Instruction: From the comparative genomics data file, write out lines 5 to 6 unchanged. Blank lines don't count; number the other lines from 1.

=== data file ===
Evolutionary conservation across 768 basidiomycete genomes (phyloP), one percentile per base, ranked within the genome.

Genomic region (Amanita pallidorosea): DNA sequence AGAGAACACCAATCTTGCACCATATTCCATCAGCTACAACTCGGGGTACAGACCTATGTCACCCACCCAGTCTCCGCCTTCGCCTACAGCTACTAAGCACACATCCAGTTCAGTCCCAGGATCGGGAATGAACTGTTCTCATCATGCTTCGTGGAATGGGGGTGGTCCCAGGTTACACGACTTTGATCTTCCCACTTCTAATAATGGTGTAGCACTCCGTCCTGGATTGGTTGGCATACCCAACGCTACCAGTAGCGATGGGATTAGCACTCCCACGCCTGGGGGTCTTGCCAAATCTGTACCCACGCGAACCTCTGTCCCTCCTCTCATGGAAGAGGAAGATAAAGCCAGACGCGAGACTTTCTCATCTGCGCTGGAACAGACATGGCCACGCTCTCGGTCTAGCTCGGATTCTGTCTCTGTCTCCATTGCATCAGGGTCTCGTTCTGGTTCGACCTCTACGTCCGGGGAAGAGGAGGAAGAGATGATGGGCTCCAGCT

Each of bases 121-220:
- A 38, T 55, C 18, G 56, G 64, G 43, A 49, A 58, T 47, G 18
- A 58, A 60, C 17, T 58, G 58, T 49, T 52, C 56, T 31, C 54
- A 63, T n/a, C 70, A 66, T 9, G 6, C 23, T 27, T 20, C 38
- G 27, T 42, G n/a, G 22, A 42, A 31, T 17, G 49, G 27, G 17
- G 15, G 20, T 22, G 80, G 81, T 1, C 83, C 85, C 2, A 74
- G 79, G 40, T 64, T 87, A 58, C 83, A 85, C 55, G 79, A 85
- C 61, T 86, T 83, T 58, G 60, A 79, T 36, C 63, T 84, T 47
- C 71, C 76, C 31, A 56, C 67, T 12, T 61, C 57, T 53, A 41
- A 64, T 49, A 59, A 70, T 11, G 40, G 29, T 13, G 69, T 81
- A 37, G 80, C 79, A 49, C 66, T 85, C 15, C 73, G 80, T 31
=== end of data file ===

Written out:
- A 58, A 60, C 17, T 58, G 58, T 49, T 52, C 56, T 31, C 54
- A 63, T n/a, C 70, A 66, T 9, G 6, C 23, T 27, T 20, C 38